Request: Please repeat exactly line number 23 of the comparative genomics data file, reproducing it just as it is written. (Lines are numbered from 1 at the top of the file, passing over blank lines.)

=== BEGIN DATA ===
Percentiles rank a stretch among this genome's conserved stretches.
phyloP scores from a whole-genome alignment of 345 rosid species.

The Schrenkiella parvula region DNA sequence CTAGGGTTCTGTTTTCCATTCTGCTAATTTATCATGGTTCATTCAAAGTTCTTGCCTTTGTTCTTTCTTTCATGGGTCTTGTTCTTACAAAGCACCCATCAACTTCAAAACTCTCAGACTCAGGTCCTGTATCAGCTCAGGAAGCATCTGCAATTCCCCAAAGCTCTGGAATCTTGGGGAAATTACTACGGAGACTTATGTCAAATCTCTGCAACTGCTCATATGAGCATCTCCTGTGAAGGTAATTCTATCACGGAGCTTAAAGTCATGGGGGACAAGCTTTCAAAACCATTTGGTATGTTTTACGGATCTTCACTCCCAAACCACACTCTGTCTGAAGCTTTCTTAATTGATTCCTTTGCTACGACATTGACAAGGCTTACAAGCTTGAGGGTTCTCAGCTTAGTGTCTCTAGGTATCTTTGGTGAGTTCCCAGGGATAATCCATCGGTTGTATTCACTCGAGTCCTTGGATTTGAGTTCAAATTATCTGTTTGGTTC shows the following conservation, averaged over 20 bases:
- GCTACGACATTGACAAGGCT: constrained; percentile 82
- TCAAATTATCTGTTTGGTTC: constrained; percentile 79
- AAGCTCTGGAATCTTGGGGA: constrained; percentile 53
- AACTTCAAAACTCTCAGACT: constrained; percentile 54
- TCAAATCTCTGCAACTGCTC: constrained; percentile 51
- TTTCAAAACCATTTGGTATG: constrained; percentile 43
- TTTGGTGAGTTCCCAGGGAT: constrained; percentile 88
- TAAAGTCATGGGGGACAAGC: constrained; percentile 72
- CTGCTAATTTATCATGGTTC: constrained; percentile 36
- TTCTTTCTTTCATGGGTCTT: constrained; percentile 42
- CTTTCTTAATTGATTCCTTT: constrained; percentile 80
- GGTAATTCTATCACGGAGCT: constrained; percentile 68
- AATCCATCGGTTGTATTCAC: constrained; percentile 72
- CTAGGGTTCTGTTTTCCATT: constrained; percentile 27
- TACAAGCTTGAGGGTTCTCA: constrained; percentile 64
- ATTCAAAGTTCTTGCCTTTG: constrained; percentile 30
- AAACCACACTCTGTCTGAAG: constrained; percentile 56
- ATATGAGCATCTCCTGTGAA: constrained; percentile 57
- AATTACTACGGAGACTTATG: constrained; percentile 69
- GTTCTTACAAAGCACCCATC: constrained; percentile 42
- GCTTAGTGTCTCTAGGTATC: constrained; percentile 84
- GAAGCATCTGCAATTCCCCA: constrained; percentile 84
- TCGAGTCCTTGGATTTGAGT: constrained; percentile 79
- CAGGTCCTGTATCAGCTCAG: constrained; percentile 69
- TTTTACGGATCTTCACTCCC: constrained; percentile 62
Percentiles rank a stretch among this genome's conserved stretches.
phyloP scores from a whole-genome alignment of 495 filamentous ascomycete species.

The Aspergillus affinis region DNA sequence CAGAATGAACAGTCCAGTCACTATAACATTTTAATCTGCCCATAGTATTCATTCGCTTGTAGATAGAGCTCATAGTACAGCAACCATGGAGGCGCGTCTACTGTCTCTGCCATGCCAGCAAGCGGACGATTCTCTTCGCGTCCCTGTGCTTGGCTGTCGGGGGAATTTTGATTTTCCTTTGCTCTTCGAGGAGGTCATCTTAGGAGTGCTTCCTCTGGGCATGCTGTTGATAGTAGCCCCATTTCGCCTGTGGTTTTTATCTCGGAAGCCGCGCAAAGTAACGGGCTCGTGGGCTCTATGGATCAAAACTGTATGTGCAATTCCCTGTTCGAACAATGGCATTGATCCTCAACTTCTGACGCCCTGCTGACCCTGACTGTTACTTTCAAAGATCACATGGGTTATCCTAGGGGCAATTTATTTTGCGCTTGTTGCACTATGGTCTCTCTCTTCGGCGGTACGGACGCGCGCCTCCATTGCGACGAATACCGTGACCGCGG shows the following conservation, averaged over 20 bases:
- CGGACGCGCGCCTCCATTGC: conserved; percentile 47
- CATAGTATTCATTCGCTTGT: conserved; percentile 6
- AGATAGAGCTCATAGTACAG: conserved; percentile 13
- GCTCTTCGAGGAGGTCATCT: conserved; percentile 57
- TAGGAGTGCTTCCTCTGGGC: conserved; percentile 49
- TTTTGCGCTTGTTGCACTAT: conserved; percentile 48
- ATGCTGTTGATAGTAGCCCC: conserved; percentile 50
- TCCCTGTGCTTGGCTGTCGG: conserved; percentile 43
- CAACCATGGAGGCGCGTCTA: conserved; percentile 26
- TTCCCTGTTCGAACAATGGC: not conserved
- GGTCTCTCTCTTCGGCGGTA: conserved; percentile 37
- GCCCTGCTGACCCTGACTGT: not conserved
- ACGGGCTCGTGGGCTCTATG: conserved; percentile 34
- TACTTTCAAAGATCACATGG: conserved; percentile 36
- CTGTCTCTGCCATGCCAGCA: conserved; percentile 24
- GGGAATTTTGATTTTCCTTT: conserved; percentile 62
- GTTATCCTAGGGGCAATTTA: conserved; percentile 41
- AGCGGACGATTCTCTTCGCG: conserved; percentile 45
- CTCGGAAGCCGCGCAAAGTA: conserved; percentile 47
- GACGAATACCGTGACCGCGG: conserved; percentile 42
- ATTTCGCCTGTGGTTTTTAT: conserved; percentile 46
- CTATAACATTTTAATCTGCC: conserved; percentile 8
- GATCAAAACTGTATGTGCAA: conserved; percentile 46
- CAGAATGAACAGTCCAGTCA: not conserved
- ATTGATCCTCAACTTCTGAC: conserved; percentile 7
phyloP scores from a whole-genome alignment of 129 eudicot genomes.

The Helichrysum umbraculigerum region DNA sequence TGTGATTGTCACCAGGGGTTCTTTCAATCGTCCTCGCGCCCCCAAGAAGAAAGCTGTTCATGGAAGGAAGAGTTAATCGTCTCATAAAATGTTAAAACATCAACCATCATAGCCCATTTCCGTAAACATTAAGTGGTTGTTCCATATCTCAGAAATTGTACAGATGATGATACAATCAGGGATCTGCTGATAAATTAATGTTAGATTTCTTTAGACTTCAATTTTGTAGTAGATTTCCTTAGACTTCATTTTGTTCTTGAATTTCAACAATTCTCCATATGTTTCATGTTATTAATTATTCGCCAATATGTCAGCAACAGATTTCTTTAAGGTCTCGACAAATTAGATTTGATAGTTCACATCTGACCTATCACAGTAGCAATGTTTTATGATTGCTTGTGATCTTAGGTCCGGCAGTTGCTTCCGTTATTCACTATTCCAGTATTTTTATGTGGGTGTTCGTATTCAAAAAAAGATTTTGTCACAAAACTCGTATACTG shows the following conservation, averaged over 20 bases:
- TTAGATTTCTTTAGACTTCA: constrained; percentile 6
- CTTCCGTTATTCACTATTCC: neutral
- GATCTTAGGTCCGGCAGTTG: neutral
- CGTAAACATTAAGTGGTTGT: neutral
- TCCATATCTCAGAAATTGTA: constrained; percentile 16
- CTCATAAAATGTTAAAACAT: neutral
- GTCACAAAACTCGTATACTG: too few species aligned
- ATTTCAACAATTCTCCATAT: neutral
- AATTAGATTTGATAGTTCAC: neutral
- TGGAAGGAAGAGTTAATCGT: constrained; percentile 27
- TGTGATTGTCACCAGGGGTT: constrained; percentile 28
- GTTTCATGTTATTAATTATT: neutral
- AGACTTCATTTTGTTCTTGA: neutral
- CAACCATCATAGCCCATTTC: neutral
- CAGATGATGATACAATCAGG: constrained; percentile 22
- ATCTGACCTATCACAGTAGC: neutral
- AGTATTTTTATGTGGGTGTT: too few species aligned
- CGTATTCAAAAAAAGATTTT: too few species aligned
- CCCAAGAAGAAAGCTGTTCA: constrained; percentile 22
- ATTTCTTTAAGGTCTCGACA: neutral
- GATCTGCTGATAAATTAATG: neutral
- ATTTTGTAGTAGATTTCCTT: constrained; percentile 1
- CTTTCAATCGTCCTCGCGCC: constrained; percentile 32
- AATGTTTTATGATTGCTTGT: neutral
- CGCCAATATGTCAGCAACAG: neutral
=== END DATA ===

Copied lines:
- GTTCTTACAAAGCACCCATC: constrained; percentile 42